Khadijah: I’m in academia, where everyone is a hustler, so I don’t know if anyone is ever supposed to say how much they’re in love with where they are. But I am — my mom almost went to Rutgers. It’s one of the best schools in the country when it comes to generational class mobility. And it’s super diverse, lots of first-generation college students and students of color. So I feel like I get to teach kids more like me. I haven’t had that before. I’m grateful for that. And on top of that, I have really brilliant colleagues who are committed to social justice. I mean — I’m in a UNION? How’d that happen?

Ester: You’re in a union? That’s amazing. So retro. I know a grand total of one person who’s in a union in New York. She’s basically a unicorn. Do you get together and sing hymns? Pledge allegiance to the Communist party?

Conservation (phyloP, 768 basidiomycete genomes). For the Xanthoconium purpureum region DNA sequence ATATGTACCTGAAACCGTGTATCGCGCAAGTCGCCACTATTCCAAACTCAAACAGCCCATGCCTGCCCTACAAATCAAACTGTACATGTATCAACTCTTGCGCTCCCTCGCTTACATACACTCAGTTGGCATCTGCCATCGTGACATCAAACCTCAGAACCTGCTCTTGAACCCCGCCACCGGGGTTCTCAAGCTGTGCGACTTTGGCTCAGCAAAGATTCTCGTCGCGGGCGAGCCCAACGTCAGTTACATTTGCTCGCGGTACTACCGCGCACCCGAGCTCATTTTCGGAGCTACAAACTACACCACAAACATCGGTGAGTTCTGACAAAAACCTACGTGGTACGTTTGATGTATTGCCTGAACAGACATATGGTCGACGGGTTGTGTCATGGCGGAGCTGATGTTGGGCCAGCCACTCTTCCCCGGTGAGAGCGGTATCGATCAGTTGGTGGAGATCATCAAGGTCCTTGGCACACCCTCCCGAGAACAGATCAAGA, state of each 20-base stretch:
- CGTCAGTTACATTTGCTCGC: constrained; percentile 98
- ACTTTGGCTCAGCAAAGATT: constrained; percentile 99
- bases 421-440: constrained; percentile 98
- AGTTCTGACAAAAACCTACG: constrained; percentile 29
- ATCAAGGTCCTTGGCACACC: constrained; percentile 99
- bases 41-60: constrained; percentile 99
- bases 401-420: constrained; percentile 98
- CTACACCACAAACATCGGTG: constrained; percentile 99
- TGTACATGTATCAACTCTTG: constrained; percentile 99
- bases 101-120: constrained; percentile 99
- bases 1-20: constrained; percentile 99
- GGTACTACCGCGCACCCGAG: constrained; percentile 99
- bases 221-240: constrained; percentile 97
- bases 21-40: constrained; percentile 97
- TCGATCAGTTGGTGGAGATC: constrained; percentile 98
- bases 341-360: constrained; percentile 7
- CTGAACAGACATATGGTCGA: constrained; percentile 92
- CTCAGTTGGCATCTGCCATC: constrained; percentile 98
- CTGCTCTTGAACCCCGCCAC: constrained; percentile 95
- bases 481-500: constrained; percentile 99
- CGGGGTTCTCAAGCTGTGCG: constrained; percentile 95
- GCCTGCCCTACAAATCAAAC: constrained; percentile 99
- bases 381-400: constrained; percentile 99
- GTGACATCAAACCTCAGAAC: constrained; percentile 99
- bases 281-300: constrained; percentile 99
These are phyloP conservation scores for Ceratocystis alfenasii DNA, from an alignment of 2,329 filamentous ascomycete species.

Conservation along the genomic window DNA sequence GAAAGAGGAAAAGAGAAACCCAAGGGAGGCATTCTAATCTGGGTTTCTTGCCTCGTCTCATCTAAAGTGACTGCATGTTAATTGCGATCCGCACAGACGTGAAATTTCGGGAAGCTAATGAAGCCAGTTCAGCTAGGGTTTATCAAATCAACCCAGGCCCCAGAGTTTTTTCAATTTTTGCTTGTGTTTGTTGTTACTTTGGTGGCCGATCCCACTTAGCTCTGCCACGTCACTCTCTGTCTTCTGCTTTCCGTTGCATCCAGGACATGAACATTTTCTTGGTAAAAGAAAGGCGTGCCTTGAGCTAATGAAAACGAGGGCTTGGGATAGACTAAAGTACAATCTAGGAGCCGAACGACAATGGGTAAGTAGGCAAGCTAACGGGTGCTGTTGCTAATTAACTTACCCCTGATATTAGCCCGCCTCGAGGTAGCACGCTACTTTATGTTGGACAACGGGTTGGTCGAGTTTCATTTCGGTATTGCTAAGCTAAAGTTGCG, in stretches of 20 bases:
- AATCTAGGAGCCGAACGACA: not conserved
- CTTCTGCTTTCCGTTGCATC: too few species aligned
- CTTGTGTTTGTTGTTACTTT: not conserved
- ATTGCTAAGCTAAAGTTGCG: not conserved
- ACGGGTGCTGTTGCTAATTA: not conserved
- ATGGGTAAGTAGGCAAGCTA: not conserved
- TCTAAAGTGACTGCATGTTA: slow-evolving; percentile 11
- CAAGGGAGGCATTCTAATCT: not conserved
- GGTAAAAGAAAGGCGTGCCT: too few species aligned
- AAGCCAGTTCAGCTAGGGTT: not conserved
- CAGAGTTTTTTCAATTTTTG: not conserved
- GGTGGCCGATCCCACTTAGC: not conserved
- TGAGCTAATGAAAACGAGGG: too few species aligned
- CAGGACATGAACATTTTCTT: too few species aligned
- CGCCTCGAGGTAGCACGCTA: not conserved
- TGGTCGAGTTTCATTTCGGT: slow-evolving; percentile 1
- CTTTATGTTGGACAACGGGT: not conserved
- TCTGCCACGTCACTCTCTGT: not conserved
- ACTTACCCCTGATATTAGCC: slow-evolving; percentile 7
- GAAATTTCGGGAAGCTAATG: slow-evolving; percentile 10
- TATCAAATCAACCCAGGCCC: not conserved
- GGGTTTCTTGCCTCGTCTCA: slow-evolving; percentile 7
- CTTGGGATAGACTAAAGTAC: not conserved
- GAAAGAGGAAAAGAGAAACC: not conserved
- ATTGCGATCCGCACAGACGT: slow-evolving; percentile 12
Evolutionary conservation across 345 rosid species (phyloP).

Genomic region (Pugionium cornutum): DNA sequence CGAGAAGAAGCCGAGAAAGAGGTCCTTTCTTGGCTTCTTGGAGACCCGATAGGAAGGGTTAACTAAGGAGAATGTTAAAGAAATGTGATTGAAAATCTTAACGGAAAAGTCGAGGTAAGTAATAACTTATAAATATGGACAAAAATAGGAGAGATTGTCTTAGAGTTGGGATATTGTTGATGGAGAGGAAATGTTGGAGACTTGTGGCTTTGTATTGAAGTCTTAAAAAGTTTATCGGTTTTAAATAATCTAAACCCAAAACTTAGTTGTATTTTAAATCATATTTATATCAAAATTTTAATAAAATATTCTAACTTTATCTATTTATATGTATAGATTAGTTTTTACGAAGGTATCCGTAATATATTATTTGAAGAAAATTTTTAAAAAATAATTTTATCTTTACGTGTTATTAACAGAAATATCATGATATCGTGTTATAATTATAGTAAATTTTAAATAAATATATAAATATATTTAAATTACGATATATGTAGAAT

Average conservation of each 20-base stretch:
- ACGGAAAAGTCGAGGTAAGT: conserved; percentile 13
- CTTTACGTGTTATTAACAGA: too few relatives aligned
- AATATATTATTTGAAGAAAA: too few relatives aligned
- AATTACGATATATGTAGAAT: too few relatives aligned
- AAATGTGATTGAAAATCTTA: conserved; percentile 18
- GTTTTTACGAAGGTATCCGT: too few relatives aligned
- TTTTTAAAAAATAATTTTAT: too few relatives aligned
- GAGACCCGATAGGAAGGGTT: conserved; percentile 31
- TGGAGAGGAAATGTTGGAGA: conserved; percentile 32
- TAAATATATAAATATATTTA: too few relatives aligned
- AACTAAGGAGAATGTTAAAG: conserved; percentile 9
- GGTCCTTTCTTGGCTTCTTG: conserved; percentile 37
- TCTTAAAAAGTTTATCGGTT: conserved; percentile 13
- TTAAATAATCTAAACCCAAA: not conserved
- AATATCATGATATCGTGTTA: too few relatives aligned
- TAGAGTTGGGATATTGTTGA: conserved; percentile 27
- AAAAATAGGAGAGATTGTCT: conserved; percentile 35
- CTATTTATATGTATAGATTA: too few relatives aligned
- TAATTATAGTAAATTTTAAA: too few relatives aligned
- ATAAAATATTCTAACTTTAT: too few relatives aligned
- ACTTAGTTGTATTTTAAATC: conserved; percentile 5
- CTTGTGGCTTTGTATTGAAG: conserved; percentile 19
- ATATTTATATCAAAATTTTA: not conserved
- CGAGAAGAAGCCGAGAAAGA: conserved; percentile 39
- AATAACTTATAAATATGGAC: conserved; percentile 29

Khadijah: Um, I’m not really allowed to talk about that, Ester. It’s kind of like fight club, except with academics. So, um, not like fight club at all.

Ester: Hahaha fair enough. Well, I’m glad you’re in a place where you feel kind of at home at last. Any final words for our readers? What you’ve learned climbing a ladder few people expected you to even reach?

Khadijah: Ha, I think people are still shocked. I’M still shocked. I guess the only thing to always have is flexibility, trying to figure out the skills you have and your passions, and figure out the many different spaces in which they can fit. And be resourceful as hell. In America, there’s always someone trying to look good by giving someone charity. And that may very well be your way to gain some equal footing. Oh — and never be ashamed of getting help. No one reaches their goals on their own. Not one person in the entire world. Some of us are just brave (and smart) enough to admit it. And pass it on.

Khadijah White, Ph.D. is a researcher, producer and videographer. She is currently an assistant professor in the Department of Journalism and Media Studies at Rutgers University in New Brunswick.